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The Four Last Things - February 2018

posted Feb 23, 2018, 6:33 PM by RSO The Fenwick Review
By Greg Giangiordano '18

“Gentlemen, you have a choice,” barked Fr. Larry Richards, his right hand resting absently on the forgotten podium next to him. He stood stiffly, gazing out at over two hundred attentive faces with an intense glare. “You can either become a saint, or you can go to Hell. Which will you have?” Immediately, we roared back “Sainthood, Father!” “All right, let’s get started,” he said, cracking a boyish grin and relaxing into a more leisurely pose.

This was how Fr. Larry began his talk on sainthood at a conference that I attended this past break. He was hinting at something central to the Catholic faith, something that most people are afraid to think about, let alone talk about. He was hinting at the four last things—death, judgment, heaven and hell. Put more officially, he was referring to eschatology, the doctrines of the final destiny of humanity.

Thinking about these four things might make you feel uncomfortable or even scared. If they do, good; that is exactly how we should feel. These are not easy topics to discuss, but it does us no good to run or hide from the reality of our situation. We are each faced with these four unalterable truths: we are all going to die, we are all going to be judged for how we lived, and we are all going to end up in either heaven or hell.


You are going to die. Please stop reading for a moment and ponder that. There will come a time when you will not wake up, when you will be put in a coffin, and when you will be lowered into a rectangular pit and covered with six feet of dirt. For some, that time is a long way off. For others, it is just around the corner, maybe even minutes away. I don’t say this to be morbid; I say it to be candid. Whenever another of his fellow Jesuits would say that he would do something one or two weeks in the future, St. Ignatius was in the habit of saying, “What’s that? Do you think you will live that long?” Ignatius reminded his brothers, and reminds us, that death is utterly unpredictable. Since it will come “like a thief in the night,” we should live vigilantly, because we “know neither the day nor the hour” when we will die.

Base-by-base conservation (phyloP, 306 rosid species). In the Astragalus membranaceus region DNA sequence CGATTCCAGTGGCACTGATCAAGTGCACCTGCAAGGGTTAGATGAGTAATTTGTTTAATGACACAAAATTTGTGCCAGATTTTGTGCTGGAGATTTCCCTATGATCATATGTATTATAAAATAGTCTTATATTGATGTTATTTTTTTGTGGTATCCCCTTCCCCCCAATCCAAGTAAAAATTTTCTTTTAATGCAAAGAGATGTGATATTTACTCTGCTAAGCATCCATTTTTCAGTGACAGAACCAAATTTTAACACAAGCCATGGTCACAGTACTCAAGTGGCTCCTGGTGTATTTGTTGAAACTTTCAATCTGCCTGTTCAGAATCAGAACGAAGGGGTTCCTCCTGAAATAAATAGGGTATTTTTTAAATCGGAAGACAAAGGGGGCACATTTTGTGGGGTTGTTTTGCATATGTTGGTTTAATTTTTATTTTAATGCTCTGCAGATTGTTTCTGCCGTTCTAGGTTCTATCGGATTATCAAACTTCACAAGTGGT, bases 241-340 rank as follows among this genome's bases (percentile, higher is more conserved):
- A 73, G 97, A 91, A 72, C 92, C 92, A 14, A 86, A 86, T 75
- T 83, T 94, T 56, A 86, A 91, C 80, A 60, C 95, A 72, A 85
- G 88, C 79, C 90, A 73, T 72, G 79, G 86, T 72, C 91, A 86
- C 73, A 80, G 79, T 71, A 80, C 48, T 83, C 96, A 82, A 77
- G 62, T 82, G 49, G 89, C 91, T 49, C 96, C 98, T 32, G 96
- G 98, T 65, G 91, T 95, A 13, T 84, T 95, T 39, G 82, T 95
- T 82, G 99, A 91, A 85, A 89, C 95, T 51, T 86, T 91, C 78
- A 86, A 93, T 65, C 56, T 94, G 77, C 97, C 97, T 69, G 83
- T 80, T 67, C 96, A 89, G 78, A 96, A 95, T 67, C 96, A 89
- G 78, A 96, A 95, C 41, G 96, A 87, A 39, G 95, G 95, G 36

Death is not the end. This life is not all there is, and we should not act like what we think, say, and do does not have consequences. St. Ignatius, in the First Principle and Foundation, spells out exactly how we are supposed to live: “Human beings are created to praise, reverence, and serve God our Lord, and by means of doing this to save their souls. The other things on the face of the earth are created for the human beings, to help them in the pursuit of the end for which they are created.” Put another way, we should constantly live with eternity in mind. We should be constantly asking ourselves, am I showing God, by my way of life, that I love Him most of all, or am I showing God that I love something else more than Him? This is an extremely important question that deserves reflection, because God will give us what we truly want—either Himself, or not Himself. The famous passage from St. Matthew states it clearly: at our judgment Christ will gather all of humanity and separate us “as a shepherd separates the sheep from the goats, with the sheep on his right and the goats on his left.” To those on His right He will say “Come, you who are blessed by my Father. Inherit the kingdom prepared for you from the foundation of the world,” and they will be given this gift because “whatever you did for one of these least brothers of mine, you did for me.” By their life, they showed Christ that they loved Him. But to those on His left He will say “Depart from me, you accursed, into the eternal fire prepared for the devil and his angels” and they will be given this because “what you did not do for one of these least ones, you did not do for me. And these will go off to eternal punishment, but the righteous to eternal life.”